I've been reading Clarence's books for years. I don't always agree with him - especially on diet where I like more fat and meat than he would be comfortable with - but he is always a stimulating read and writes really well. It was through him that I first came across Art DeVany and the whole Evolutionary fitness thing. Actually thinking about it, he first wrote about Pavel and kettlebells.
Anyway, he has a piece up this month on Body By Science (my interviews with the authors are here and here) which is definitely worth reading.
Aerobics, Do You Need It? Complete Fitness in 12 Minutes a Week
For those still in doubt, here’s my opinion.
First, I believe you can skip traditional aerobic workouts—if you are willing and able to do high-intensity intervals once or, at most, twice a week. (Walking or at least staying active on off days is also advisable.) We’ve already seen from the McMaster studies that sprint intervals dramatically increase endurance capacity in a fraction of the time required for conventional steady-state aerobic training. Intervals are also more effective/efficient for burning fat and probably for overall health. For studies in point, see Intervals for (Almost) Everyone: http://www.cbass.com/IntervalsEveryone.htm
Hard intervals have proven value that has not been shown for resistance training, especially very short, hard routines. Until we have evidence that strength training—any kind—will do as well, I’m going to keep doing intervals.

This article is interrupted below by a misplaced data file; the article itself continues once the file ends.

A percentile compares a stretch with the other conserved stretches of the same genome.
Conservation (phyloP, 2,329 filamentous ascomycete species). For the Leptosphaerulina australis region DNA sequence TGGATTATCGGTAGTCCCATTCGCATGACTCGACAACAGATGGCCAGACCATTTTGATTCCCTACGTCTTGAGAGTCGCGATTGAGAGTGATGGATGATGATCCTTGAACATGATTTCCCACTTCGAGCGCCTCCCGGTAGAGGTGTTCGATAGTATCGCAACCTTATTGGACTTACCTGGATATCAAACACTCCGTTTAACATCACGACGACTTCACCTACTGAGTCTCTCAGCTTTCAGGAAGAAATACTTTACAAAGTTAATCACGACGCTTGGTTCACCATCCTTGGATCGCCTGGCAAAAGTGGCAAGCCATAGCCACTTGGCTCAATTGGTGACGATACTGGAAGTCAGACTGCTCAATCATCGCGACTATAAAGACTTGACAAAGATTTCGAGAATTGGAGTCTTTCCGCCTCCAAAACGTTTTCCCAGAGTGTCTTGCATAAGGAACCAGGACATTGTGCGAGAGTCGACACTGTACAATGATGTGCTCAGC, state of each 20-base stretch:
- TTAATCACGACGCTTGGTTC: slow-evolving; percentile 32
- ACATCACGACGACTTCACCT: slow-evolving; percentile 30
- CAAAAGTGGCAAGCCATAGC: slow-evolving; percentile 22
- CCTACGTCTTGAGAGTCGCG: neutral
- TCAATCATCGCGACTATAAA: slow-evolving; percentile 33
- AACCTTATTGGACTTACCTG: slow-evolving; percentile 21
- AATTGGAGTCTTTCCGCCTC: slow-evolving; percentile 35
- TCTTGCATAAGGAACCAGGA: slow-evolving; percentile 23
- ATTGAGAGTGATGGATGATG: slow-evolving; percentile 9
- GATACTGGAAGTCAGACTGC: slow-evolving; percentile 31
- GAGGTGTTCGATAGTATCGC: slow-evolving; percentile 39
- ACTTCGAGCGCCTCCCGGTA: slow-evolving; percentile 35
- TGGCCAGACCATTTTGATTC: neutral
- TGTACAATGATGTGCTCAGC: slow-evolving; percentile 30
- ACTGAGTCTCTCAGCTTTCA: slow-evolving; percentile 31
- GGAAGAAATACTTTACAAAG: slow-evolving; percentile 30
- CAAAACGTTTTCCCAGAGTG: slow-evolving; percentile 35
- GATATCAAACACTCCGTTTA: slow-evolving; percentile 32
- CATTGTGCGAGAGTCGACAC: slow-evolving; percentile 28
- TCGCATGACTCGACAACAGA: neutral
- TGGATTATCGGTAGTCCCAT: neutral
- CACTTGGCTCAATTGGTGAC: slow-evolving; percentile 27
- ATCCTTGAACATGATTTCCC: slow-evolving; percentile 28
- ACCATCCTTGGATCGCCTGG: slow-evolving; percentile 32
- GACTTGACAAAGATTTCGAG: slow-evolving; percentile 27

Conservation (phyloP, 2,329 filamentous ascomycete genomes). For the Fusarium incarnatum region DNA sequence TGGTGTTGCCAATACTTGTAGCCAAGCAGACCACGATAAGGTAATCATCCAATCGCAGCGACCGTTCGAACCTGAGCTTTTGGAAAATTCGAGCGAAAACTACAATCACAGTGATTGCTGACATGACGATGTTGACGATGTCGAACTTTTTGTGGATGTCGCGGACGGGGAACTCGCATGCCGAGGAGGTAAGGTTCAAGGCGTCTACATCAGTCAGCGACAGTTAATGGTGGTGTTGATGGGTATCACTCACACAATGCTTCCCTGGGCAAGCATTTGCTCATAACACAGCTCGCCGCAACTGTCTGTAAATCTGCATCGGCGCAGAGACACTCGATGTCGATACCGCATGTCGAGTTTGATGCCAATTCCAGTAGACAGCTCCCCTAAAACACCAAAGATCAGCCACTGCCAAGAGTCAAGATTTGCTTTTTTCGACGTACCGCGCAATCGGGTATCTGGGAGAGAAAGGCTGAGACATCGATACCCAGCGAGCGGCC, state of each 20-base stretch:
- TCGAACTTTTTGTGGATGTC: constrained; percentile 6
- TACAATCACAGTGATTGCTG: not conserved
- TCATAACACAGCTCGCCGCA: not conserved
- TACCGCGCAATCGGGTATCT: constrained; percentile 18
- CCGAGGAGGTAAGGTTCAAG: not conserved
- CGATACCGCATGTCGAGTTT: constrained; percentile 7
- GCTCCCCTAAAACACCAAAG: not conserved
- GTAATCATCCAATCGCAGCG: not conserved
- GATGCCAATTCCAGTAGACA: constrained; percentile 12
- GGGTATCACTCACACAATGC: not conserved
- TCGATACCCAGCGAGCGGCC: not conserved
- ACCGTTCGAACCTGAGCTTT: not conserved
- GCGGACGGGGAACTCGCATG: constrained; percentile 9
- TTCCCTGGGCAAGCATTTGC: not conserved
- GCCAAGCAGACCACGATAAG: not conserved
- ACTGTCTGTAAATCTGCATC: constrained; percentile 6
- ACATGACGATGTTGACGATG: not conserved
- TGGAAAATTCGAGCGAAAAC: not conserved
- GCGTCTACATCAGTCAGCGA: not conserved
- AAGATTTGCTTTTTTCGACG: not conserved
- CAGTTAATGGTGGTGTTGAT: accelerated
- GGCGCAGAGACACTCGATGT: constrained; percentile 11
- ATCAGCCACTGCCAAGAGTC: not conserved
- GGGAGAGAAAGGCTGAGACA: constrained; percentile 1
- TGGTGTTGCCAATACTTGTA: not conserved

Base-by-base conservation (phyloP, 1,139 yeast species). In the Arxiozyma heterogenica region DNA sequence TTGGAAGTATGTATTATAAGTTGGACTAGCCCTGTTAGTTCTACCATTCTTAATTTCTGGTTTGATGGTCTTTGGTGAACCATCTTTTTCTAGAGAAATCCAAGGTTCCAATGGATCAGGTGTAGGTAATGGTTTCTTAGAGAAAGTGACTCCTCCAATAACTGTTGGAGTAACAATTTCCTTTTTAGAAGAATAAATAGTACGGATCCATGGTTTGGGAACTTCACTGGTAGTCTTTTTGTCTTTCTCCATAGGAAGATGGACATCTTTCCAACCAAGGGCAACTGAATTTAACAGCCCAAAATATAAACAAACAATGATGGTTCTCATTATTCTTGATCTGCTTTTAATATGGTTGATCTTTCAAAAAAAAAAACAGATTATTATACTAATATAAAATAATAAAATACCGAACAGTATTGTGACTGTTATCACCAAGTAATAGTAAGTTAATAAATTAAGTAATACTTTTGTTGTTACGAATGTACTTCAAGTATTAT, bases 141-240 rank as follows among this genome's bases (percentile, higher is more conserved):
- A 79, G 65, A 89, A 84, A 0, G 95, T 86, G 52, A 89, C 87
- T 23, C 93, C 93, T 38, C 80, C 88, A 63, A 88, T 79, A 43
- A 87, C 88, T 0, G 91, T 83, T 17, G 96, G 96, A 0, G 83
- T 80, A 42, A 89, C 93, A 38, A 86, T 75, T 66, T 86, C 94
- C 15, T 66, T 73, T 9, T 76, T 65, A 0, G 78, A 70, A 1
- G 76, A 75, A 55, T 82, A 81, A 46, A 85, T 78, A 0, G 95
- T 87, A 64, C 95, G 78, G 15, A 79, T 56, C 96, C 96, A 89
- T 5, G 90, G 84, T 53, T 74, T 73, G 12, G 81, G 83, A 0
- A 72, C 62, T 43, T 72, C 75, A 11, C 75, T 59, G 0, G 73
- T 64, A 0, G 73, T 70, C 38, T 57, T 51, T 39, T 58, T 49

Dr. McGuff’s concept of total body conditioning may be correct. His demonstration on You Tube suggests that the 12-minute routine does indeed have a “global metabolic effect.” If you try it, I believe you’ll agree. For people who are busy and motivated, it may work very well when combined with walking (or some other form of physical activity) on most non-workout days. (We will have an article next month on the importance of staying active between workouts.)
I do believe that one hard set (after warm-up) is the best—certainly the most efficient—way to build strength and muscle. I don’t favor rushing from one exercise to the next, however; it dampens effort and creates an aversion to training. And I’m not convinced that one set is enough for complete fitness. Until we have convincing evidence to the contrary, I believe you need resistance training and some form of endurance training.